Juneau to Sitka

Monday, August 10, 2009
Sitka, Alaska, United States
                                                     FERRY TO SITKA
Our niece was first on and got front seats right in the middle. Perfect spot, especially getting to see several whales spouting, the fins of two orcas, and a bear by a stream. 
What a shock to see an island with flamingos in the trees. How funny is it that someone put all these plastic flamingos there.
 
We were invited up to the bridge and it looked like the bridge of Starship Enterprise; there was even an engineer named Scottie like on Star Trek; he gets "Scottie beam me up" all the time. 
Stopped in Kake and there was an eagle's nest with an eagle in it.
   SITKA – August 11-14

CAMPGROUND: SEALING COVE
- just a paved parking lot with 30 amp, water, no sewer. Convenient to downtown, overlooking the water.
After getting information from the two visitor centers, drove to the harbor area where there might be sea lions—none.
Drove to Starrigavan Campground and Creek where people had been seeing bears; we didn’t see any. Lots of salmon coming up the creek. Most of the trails were closed because of so much bear activity. A girl riding a bike on one of the main roads got attacked; the bear swatted her off the bike; the bike landed on her, which protected her from the bear. The people that were in the area scared the bear off.  
Lots of things to see on SAWMILL CREEK ROAD:
Whale Park had beautiful views of Silver Cove but no whales.
Theobroma Chocolate Company was a great stop—couldn’t resist their delicious samples.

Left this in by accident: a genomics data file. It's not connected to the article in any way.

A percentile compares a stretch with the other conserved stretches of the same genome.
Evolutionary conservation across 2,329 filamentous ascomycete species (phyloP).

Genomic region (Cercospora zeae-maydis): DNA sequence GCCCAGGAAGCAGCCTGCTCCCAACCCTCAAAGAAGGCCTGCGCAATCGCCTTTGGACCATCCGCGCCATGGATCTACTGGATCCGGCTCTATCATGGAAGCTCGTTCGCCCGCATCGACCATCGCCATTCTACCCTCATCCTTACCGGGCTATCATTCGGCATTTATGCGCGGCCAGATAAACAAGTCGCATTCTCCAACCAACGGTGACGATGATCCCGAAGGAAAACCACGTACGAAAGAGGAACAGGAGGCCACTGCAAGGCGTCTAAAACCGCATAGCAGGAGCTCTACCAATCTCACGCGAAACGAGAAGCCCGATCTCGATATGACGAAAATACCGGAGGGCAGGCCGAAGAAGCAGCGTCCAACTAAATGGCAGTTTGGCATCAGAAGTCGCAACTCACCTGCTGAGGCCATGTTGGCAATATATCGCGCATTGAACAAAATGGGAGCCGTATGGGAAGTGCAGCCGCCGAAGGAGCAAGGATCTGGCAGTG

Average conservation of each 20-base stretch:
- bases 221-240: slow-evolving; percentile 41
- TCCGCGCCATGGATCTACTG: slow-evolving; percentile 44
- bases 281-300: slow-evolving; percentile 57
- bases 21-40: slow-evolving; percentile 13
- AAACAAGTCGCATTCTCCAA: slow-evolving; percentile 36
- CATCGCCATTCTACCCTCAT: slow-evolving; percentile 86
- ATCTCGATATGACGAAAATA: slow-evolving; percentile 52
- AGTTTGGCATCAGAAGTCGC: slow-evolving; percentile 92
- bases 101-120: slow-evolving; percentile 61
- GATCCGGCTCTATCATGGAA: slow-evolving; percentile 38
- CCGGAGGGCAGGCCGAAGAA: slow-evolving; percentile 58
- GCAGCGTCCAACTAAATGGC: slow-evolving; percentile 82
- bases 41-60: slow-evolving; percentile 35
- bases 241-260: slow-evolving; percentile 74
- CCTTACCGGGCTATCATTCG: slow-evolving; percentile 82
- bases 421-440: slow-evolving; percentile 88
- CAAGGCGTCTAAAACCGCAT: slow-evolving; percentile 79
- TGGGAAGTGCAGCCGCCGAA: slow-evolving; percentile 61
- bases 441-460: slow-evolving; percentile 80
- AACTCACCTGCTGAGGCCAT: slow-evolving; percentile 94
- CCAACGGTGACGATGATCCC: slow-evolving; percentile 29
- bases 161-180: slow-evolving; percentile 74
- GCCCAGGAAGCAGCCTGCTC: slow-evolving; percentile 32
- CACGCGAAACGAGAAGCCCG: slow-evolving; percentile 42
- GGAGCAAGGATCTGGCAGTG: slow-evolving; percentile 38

Blue Lake Road had lots of salmon berries and a big ice cave right next to the road. The road ends at Blue Lake—a beautiful spot!  
Raptor Center rehabilitates injured birds of prey--eagles, owls, falcons. Great place to see them up close. Fascinated by the calling sounds of the eagles.

Watched a brown bear catching and eating the salmon in the Indian River that runs behind the Center.  

Castle Hill was a good place to get a panoramic view of the town and harbor. Great view of St. Michael’s Russian Orthodox Church that is right in the middle of town.

Sitka National Historical Park
had a good film about the people of Sitka—Tlingit, Russian, American—each one told about the past and the present.   The Southeast Alaskan Indian Cultural Center had Tlingit and Russian artifacts and totems and people demonstrating their art. Fascinated with the craftsmanship of Tommy Joseph, who does carving, and the lady that was doing weaving. 

Totem Park is a self-guided oceanside trail with Tlingit and Haida totems. Great place!
Sheet’ka Kwaan Naa Kahidi Dancers performed for half an hour doing native dances. The narrative explained the symbols of the different tribes and what they mean. They even invited the audience to dance with them. 

New Archangel Dancers performed for half an hour doing Russian dances performed by Sitka women in authentic costumes.
Harrigan Centennial Hall had an impressive hand-carved Tlingit canoe made from one log.
Sheldon Jackson Museum had excellent collections from the various Alaskan native cultures. 
Sealing Cove was next to the RV parking lot so we enjoyed walking the docks and talking to the fishing guides; even saw a sea lion one evening.
Some huge yachts in Crescent Harbor.
There are lots of stores to browse since the cruise ships stop here. The art in the Devilfish Gallery, which is owned by Tommy Joseph, was fabulous.
Hated to see our niece/nephew leave. Sure was fun seeing Juneau & Sitka with them!
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2020-10-20